“Now, I’m not sure yet that this is the case, but as viruses mutate over time, they want to get more used to the human host. They want to be able to spread more easily,” Siegel said. “And if they kill the host, they can’t spread. So they tend to mutate in the direction of becoming milder. It looks like this may be happening here.”

In an interview with WND on May 20, Smith expressed his frustration with the politicization of hydroxychlorquine and the disconnect between the scientific data and the statements of scientists, media and politicians who have access to that data.

On May 22, the New York City-area hospital where he has admitting privileges informed him he would no longer be allowed to prescribe hydroxycloroquine to patients unless done in a clinical trial.

‘That’s just really hard to understand’

In the May 22 interview with WND, Smith noted the Lancet study of nearly 100,000 coronavirus patients concluded there was no benefit in treating them with hydroxychloroquine and its more toxic cousin, chloroquine, and even increased the likelihood of them dying in hospital.

But he asked why the majority of patients studied had been admitted to the hospital when the vast majority were not hypoxic, a condition in which the body is deprived of oxygen, and had a normal qSOFA score. The latter typically measures organ function during a stay in an intensive care unit.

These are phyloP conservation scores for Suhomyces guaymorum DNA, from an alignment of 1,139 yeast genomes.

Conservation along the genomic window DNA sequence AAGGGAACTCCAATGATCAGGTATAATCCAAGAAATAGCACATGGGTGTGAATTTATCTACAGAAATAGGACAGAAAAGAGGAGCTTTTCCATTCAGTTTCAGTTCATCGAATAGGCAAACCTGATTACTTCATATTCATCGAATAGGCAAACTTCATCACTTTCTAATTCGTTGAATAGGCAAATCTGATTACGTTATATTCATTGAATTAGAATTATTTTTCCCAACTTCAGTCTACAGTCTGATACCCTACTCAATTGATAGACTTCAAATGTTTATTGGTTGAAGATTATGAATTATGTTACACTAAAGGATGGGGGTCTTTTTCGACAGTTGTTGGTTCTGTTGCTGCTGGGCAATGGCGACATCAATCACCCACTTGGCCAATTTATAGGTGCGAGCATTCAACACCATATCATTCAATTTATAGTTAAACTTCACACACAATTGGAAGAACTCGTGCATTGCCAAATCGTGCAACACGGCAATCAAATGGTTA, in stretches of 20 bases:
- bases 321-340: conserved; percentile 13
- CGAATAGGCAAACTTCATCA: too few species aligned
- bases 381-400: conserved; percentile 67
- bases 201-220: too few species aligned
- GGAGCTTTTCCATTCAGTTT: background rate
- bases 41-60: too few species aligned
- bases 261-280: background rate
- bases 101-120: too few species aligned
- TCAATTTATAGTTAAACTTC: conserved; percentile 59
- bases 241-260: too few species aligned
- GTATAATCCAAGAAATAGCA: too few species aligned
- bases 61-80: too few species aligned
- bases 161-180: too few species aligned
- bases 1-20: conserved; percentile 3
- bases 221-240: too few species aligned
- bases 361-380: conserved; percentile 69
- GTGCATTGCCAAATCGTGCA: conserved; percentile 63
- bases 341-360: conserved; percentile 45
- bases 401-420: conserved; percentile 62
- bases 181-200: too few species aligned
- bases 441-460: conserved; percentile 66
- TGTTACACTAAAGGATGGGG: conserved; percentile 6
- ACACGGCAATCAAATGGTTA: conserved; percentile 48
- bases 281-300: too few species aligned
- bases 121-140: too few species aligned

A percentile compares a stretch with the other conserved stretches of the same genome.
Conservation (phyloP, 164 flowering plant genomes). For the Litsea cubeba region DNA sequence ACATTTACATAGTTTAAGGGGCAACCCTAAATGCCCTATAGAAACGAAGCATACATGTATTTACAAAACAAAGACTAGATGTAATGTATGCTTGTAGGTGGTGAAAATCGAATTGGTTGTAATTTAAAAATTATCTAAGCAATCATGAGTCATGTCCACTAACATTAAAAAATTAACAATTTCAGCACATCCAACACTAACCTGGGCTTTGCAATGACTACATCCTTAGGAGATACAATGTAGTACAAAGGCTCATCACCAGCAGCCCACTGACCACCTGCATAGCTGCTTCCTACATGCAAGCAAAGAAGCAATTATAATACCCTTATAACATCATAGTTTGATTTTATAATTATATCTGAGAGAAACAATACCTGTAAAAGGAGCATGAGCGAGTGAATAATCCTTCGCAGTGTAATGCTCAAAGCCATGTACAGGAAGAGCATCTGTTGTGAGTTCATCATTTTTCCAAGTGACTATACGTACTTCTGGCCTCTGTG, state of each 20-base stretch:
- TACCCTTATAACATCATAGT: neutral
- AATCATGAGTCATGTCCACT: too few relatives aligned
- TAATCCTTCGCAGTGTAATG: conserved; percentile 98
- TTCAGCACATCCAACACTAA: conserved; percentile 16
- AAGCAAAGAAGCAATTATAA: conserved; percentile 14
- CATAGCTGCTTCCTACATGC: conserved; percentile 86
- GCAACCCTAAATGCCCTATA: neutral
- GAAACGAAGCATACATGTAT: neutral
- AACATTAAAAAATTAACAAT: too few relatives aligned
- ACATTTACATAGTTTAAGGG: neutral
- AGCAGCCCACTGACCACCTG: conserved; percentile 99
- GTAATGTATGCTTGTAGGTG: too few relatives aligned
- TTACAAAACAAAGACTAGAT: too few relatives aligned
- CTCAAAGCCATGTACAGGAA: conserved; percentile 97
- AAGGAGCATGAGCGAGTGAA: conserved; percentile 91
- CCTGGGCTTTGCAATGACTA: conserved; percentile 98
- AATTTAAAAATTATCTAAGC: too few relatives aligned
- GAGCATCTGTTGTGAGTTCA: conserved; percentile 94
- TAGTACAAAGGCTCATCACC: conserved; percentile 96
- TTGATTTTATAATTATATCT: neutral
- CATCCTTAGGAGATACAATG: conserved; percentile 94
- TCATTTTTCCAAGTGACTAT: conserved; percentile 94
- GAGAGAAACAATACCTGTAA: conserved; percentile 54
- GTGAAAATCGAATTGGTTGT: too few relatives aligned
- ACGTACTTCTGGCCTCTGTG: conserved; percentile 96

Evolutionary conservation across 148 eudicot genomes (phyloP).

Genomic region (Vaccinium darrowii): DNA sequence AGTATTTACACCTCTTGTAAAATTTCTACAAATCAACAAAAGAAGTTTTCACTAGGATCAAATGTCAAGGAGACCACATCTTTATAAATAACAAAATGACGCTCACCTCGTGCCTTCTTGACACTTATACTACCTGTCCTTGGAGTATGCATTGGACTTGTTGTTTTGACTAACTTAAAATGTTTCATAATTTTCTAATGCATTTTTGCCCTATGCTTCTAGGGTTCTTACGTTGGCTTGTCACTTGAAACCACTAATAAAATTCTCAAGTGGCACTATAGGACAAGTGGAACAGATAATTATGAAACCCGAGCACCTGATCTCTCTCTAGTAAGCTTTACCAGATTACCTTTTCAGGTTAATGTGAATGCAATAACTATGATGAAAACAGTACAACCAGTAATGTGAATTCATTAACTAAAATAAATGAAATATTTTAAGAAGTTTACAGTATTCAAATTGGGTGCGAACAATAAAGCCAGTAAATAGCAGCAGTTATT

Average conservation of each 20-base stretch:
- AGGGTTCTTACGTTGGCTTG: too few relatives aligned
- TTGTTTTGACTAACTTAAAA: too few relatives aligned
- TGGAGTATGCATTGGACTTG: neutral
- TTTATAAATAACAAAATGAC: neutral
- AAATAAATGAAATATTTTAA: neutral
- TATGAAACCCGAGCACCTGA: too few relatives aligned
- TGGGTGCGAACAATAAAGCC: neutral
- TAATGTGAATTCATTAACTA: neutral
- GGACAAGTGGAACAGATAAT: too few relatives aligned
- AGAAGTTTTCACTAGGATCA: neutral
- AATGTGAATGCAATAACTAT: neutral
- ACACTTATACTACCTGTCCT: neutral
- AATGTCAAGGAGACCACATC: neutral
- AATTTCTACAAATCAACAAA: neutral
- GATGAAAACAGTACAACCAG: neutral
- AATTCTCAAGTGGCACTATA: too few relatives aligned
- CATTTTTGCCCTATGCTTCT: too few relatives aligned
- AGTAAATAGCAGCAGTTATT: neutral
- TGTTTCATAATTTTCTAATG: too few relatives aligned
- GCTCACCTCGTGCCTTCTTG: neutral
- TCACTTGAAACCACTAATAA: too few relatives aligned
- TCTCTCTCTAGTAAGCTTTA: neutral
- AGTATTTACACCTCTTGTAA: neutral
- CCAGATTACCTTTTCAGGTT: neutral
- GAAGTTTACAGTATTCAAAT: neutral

And how, he asked, could all of the four different treatment regimens result in a mortality increase?

The four regimens were hydroxychloroquine alone, chloroquine alone, hydroxychloroquine with a macrolide (an antibiotic such as azythromycin), and chloroquine and a macrolide.

“That’s just really hard to understand,” he said, “since the real concern was the synergistic effect of azithromycin with hydroxchloroquine or chloroquine on the QT interval,” referring to the concern about heart arrhythmia.

Yet, he argued, azithromycin or a related antibiotic didn’t affect the mortality rates, which were similarly increased in all four treatment groups.

He noted the hydroxychloroquine dosage was, on average, 2,400 milligrams over a period of four days, which is a relatively small amount.

“Yet, that nothing dose was associated with increased mortality rate, and that rate didn’t increase with co-administration of a macrolide, like azithromycin,” he said.

Further, the diabetes rates “were nothing like we see.”

Recent Journal of American Medical Association and New England Journal of Medicine observational studies each reported a diabetes mellitus rate of 36%, he noted.

In the North American hospital patients in the Lancet study, the rate was only 13.7%.

“In our experience, diabetes milletus or hyperglycemia is an enormous risk factor for a bad outcome,” he said. “But in the Lancet study, hydroxychloroquine alone was just as bad as having diabetes mellitus.”

Smith also said he found it strange that the authors of the study don’t list the North American hospitals by name and location in the supplemental material.